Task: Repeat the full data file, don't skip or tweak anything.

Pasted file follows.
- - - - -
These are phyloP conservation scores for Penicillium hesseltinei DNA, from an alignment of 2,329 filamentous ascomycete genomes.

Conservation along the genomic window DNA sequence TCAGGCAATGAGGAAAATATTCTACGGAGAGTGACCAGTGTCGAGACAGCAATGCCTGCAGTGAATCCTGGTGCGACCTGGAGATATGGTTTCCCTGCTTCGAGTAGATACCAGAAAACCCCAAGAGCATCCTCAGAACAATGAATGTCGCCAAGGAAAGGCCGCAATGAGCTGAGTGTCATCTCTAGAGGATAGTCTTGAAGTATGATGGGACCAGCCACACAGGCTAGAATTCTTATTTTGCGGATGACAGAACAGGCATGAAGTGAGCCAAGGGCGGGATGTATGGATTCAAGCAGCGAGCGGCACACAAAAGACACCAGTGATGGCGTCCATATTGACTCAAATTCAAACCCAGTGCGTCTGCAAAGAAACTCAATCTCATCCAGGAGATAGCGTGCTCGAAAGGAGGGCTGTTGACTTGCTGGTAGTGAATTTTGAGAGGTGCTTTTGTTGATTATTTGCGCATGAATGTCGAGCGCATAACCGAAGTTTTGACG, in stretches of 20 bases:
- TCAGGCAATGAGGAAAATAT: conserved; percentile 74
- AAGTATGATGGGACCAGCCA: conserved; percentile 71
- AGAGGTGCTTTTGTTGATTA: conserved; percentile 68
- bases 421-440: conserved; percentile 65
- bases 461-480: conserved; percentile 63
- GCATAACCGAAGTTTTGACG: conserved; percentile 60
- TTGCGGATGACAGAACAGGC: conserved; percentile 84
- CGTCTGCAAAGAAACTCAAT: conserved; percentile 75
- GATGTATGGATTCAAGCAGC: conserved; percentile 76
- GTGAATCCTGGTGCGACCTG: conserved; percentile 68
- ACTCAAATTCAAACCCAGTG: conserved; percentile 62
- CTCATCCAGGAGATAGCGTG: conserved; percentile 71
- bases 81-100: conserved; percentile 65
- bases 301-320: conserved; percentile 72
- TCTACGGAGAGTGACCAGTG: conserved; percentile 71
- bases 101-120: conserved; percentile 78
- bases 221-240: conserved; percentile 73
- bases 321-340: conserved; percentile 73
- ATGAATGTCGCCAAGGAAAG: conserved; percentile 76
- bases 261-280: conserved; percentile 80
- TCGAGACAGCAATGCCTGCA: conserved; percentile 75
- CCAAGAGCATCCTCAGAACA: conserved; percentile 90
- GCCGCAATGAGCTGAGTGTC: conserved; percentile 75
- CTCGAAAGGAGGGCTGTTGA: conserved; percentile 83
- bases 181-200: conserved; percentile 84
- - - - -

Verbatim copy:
These are phyloP conservation scores for Penicillium hesseltinei DNA, from an alignment of 2,329 filamentous ascomycete genomes.

Conservation along the genomic window DNA sequence TCAGGCAATGAGGAAAATATTCTACGGAGAGTGACCAGTGTCGAGACAGCAATGCCTGCAGTGAATCCTGGTGCGACCTGGAGATATGGTTTCCCTGCTTCGAGTAGATACCAGAAAACCCCAAGAGCATCCTCAGAACAATGAATGTCGCCAAGGAAAGGCCGCAATGAGCTGAGTGTCATCTCTAGAGGATAGTCTTGAAGTATGATGGGACCAGCCACACAGGCTAGAATTCTTATTTTGCGGATGACAGAACAGGCATGAAGTGAGCCAAGGGCGGGATGTATGGATTCAAGCAGCGAGCGGCACACAAAAGACACCAGTGATGGCGTCCATATTGACTCAAATTCAAACCCAGTGCGTCTGCAAAGAAACTCAATCTCATCCAGGAGATAGCGTGCTCGAAAGGAGGGCTGTTGACTTGCTGGTAGTGAATTTTGAGAGGTGCTTTTGTTGATTATTTGCGCATGAATGTCGAGCGCATAACCGAAGTTTTGACG, in stretches of 20 bases:
- TCAGGCAATGAGGAAAATAT: conserved; percentile 74
- AAGTATGATGGGACCAGCCA: conserved; percentile 71
- AGAGGTGCTTTTGTTGATTA: conserved; percentile 68
- bases 421-440: conserved; percentile 65
- bases 461-480: conserved; percentile 63
- GCATAACCGAAGTTTTGACG: conserved; percentile 60
- TTGCGGATGACAGAACAGGC: conserved; percentile 84
- CGTCTGCAAAGAAACTCAAT: conserved; percentile 75
- GATGTATGGATTCAAGCAGC: conserved; percentile 76
- GTGAATCCTGGTGCGACCTG: conserved; percentile 68
- ACTCAAATTCAAACCCAGTG: conserved; percentile 62
- CTCATCCAGGAGATAGCGTG: conserved; percentile 71
- bases 81-100: conserved; percentile 65
- bases 301-320: conserved; percentile 72
- TCTACGGAGAGTGACCAGTG: conserved; percentile 71
- bases 101-120: conserved; percentile 78
- bases 221-240: conserved; percentile 73
- bases 321-340: conserved; percentile 73
- ATGAATGTCGCCAAGGAAAG: conserved; percentile 76
- bases 261-280: conserved; percentile 80
- TCGAGACAGCAATGCCTGCA: conserved; percentile 75
- CCAAGAGCATCCTCAGAACA: conserved; percentile 90
- GCCGCAATGAGCTGAGTGTC: conserved; percentile 75
- CTCGAAAGGAGGGCTGTTGA: conserved; percentile 83
- bases 181-200: conserved; percentile 84